• Dropbox Capture is our overall pick for its ease of use, video quality, and recording features. Users do need to have a free or paid Dropbox account to use this tool, but the Dropbox Capture app is separate from the file management software.
  • Loom is our pick for Chrome users looking for a tool that integrates seamlessly with their browser. Although Loom lacks some of the features that Dropbox Capture has, users make few compromises in terms of overall user experience and video quality.

Read our full review here.

The best tab managers to save your place until after you get back

Before logging off for an extended break, it can feel difficult to close out of all the many tabs that contain unfinished drafts, reports yet unread, and resources for future projects. With a tab manager, users can file away all of these pages in customized folders and return to them once they log back on.

Our picks for the best tab managers of the nine we tested:

  • Skeema, our top pick, is an extension developed by Carnegie Mellon researchers based on their study on causes of browser clutter. It allows users to organize tabs, save parts of pages with a clipping tool, and turn saved content into a to-do list.
  • Workona is another strong tab-management system that offers users additional features for sharing and organization, though its platform is somewhat less visually appealing than Skeema’s.

Read our full review here.

The best audio-transcription tools to avoid FOMOOM (fear of missing out on meetings)…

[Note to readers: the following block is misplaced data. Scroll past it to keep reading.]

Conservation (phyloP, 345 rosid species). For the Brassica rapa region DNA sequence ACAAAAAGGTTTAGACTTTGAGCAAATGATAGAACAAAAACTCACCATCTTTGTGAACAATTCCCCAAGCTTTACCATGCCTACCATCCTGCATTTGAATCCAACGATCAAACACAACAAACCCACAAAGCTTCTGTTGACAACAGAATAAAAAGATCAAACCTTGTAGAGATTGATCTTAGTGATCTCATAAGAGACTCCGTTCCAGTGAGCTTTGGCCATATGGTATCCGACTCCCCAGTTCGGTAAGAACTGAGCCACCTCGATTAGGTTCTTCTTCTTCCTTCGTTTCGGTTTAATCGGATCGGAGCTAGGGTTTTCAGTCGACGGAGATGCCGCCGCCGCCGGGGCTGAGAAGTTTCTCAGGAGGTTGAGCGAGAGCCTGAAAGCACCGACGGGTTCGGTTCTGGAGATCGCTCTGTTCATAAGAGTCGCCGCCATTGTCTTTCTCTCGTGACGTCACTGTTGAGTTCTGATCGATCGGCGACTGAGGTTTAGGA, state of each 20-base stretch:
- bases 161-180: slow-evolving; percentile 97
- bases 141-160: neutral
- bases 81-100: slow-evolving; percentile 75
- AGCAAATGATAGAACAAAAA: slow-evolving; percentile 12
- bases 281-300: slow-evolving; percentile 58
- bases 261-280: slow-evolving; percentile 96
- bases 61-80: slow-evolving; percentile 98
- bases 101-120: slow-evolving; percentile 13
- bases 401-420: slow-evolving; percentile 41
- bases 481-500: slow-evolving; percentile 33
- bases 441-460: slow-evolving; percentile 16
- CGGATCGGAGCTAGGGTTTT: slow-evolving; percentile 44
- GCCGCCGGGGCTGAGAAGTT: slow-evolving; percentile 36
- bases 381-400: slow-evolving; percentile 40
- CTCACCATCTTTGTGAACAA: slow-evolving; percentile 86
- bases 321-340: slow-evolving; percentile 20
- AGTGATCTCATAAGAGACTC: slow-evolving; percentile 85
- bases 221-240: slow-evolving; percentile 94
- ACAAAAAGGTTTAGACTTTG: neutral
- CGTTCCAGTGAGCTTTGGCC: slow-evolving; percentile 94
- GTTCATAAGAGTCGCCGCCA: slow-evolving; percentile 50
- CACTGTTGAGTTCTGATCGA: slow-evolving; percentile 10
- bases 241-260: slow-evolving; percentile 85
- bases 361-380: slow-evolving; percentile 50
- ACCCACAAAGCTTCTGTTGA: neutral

Upon the return to work, one of the most time-consuming and stressful tasks can be catching up on all the meetings that occurred, especially if meeting attendees didn’t keep detailed minutes. With an audio-transcription tool, meeting attendees can instead record and share transcriptions of everything that has happened, allowing absent team members to easily review what was discussed.

Our picks for the best audio-transcription tools of the six that we tested:

  • Sonix, tied for best in class with Fireflies on pure transcription, has extremely high accuracy, almost perfect recognition of distinct speakers, and correct spelling of many proper names without a dictionary.
  • Fireflies has extremely high accuracy, superb differentiation of speakers, an AI meeting summary, and a comparatively low price point for significant monthly usage.
  • Rev’s automated service is only a degree or two below its peers, with excellent transcription and speaker recognition—and for those spending endless hours on Zoom, the unlimited transcription can be a substantial price advantage.

Read our full review here.

…and the best AI text summarizers to get the key points from meeting transcripts.

For meeting transcripts that don’t require a fine-toothed comb, generating a summary of key discussion points and takeaways may be a more efficient way to catch up on everything you missed.

Our picks for the best AI text summarizers out of the nine we tested (at least one of our picks for audio transcription tools, Rev, also has a built-in summary feature powered by AI):

  • Genei is the strongest summarizer of the ones we tested as well as the easiest to use, allowing users to upload pdfs or paste URLs for content to summarize.
  • ChatGPT Plus, tied for second place, is highly versatile, adjusting outputs based on feedback and letting users ask it anything about a document in question.
  • Jasper, our other second-place pick, summarizes text accurately and quickly as one of several functions, contributing to the tool’s higher price point.

Note: Since we released our review, AI company Anthropic released its new version of Claude. It’s currently free for users, and it does a great job summarizing content, even lengthier documents.

Read our full review here.

Read more from Charter

The handbook for the future of work, delivered to your inbox.